Hello,

On Thu, 24 Aug 2006 dblack / wobblini.net wrote:

> No; it will point to the superclass of the class of self :-)
>
>    class C
>    end
>    class D < C
>    end
>    D.new.class.superclass   # C


I think we are using different terminology. Take a look at this code:

class A
  def A.hi
    puts "A.hi"
  end

  def hi
    puts "hi"
  end
end

class B < A
  def hi
    self.class.superclass.hi
  end
end

b = B.new
b.hi


This will output

A.hi


In "Programming Ruby", they define the "metaclass" as the object which
contains the class-wide objects of the class. IE, the metaclass of A would
contain A.hi, and not A#hi (I could be getting the notation of A.hi and
A#hi backwards, or completely wrong -- A.hi is the class method, and A#hi
is the instance method.)

Therefore, in B#hi, self.class.superclass does not refer to the superclass
of B -- rather it refers to the metaclass of the super of B. If it pointed
to the superclass of B, then calling

self.class.superclass.hi

would print "hi", instead of "A.hi"


> > This isn't what is wanted when calling super.someMethod (that would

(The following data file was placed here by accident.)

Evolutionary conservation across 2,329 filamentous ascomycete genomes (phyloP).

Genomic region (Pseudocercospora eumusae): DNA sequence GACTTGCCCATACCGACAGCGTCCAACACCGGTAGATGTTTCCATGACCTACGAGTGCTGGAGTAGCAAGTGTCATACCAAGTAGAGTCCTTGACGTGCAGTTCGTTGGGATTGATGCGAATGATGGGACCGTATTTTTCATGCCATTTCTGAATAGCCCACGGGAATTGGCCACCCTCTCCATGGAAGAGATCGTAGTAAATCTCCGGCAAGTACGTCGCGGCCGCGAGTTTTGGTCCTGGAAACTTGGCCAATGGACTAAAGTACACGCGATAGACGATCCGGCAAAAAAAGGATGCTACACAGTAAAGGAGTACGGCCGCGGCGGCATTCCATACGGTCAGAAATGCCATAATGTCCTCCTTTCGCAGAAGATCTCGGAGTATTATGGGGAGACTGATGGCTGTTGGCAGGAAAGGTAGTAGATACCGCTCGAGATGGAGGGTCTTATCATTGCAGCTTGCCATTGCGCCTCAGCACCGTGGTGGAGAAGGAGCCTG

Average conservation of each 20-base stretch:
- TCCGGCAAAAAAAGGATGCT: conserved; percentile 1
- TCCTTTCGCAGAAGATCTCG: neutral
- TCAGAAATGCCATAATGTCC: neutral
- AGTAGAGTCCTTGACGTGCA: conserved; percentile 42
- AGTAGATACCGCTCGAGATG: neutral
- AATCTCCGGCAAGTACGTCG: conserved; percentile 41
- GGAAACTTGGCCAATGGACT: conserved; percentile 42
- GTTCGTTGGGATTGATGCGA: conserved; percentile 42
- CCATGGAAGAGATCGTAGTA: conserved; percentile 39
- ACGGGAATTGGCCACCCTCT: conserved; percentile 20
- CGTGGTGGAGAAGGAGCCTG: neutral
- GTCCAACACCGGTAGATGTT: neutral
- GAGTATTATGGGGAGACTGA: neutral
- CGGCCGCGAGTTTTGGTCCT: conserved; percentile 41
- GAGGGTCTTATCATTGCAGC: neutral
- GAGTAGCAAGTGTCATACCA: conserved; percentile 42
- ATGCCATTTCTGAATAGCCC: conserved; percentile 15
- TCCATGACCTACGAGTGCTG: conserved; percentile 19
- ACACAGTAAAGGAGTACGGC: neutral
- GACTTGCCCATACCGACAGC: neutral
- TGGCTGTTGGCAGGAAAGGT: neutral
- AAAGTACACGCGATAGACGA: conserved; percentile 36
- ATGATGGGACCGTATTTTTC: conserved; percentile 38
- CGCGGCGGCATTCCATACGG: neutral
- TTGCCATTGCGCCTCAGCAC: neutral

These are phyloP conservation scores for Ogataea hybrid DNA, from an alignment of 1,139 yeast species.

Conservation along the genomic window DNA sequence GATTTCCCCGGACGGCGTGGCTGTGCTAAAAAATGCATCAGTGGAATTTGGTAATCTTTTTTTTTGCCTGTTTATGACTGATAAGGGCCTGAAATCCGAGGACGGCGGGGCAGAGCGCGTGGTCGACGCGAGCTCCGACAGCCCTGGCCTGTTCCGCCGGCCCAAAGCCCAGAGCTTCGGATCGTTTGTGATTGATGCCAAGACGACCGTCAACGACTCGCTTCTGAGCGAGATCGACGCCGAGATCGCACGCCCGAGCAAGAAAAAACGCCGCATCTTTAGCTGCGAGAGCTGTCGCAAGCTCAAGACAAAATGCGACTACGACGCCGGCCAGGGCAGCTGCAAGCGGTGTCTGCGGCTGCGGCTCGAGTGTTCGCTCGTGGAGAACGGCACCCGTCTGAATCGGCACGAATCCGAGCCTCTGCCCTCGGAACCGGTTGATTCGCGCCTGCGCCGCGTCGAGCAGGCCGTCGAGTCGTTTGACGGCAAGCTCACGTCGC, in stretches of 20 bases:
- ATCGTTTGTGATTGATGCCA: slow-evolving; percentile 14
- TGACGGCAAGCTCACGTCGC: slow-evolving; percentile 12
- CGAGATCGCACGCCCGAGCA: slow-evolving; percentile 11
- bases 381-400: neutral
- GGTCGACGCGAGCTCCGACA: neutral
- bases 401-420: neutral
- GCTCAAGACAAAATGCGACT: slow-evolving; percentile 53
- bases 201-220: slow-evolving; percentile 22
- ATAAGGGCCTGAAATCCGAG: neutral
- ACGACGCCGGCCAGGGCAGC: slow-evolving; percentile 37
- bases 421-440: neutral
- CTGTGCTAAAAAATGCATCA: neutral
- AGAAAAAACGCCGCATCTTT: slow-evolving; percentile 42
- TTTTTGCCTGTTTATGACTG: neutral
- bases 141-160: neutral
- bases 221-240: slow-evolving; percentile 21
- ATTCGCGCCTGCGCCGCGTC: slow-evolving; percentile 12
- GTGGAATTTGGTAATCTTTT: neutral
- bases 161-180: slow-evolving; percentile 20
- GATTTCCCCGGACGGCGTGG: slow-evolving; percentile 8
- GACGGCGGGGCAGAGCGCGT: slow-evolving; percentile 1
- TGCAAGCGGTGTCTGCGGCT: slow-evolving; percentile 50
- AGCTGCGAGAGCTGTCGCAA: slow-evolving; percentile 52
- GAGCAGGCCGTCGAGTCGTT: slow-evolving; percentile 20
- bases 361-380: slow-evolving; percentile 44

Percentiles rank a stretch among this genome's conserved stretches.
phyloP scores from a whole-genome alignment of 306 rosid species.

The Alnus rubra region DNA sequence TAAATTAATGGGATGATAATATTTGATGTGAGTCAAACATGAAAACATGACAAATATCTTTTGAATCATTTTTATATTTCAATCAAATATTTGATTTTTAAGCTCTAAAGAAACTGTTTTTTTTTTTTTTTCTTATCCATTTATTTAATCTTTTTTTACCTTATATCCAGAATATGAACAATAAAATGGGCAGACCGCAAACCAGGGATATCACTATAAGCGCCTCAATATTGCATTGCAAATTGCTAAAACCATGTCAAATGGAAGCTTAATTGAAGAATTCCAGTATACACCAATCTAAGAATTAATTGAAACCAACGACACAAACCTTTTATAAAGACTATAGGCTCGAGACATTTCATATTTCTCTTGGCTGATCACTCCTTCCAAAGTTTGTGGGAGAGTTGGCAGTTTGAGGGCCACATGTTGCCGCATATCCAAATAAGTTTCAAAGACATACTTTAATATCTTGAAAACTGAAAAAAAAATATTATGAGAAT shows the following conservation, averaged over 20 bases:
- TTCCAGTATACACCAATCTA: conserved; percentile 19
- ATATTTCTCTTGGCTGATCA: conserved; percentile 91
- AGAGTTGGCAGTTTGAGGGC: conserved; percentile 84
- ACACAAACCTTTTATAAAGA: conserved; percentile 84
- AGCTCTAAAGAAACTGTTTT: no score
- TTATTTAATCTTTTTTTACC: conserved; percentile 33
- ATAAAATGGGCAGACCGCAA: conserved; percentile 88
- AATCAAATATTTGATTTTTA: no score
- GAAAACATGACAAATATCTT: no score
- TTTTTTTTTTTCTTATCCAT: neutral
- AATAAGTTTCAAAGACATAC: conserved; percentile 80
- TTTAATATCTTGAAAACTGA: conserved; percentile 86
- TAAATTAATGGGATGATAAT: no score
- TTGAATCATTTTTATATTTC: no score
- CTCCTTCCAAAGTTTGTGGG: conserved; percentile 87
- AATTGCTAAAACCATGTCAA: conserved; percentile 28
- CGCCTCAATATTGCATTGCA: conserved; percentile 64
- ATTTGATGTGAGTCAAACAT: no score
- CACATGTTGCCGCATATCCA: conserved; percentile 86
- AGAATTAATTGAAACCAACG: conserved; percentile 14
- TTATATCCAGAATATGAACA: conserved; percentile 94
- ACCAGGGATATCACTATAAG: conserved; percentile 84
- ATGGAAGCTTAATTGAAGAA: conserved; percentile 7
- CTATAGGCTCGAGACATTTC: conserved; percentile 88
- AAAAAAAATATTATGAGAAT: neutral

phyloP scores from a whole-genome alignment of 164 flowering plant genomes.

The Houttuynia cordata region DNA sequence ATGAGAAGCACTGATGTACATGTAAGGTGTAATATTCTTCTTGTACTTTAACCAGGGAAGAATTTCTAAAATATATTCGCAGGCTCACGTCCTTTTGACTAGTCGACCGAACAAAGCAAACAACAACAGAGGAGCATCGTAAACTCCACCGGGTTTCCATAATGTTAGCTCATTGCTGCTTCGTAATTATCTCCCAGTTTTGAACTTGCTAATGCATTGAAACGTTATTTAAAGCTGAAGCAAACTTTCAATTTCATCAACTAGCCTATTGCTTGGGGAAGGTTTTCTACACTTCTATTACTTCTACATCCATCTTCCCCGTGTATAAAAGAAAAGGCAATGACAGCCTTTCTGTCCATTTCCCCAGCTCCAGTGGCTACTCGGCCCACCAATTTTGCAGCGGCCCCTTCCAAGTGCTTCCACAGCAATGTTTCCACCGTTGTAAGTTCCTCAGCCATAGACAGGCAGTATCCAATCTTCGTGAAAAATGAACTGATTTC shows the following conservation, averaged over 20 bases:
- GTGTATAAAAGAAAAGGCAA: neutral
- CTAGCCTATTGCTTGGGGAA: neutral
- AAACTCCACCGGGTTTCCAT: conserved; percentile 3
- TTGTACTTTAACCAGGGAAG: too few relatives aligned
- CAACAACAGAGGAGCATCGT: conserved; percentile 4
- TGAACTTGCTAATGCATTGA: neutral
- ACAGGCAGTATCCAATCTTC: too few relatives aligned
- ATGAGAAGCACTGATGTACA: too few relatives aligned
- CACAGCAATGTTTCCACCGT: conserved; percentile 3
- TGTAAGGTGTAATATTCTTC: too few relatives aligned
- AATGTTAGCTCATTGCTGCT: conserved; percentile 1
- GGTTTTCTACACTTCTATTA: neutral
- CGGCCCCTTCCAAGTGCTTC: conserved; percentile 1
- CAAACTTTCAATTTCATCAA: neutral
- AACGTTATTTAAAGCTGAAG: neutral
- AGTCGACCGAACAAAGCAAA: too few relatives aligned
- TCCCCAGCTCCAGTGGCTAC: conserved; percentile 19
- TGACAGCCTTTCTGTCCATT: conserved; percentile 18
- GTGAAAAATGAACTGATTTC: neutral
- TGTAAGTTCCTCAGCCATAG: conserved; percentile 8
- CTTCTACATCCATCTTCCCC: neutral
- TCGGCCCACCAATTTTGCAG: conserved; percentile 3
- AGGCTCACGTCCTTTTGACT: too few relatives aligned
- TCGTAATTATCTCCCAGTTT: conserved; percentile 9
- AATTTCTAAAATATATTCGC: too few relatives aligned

> > be like doing super.class.someMethod, which is different). I
> > recognize Ruby is different from other langauges, but many other
> > languages (even less OO capable languages such as Java and C++) have
> > the use of the "super.someMethod" functionality.
>
> Well... it's probably good that Ruby isn't a superset of those less OO
> capable languages :-)

I'm not suggesting that Ruby be a superset of those languages (and I'm
glad it isn't) -- I'm suggesting that the other languages got the
terminology right in using both the "self" and the "super" keywords in the
same context.

> But I'm getting confused by the use of an existing keyword to describe a
> new concept.  Also, it's not clear what the keyword would actually
> produce.  You're sending the someMethod message to it, but from what I
> understand you don't really mean it to respond to that method, but
> rather to re-send the message to the current self, using the constraint
> that the currently visible version of the method be skipped.

I do want the message to be responded to. Calling super.someMethod would
pass the someMethod message to the super object. The message is not being
re-sent to any object, nor is it being routed through any object. It is
being sent directly to the super object.

"super" would either point to the superclass of self (the instance
version), or (in the case of self.class.super), would refer to the
metaclass of the superclass of self.

Perhaps Matz wants to keep the metaclass completely hidden from the
programmer (indeed, it is hinted so in Programming Ruby), and I can see
the merits in doing so. This still requires more work for the programmer
to be able to perform what was stated earlier in this thread.

Nate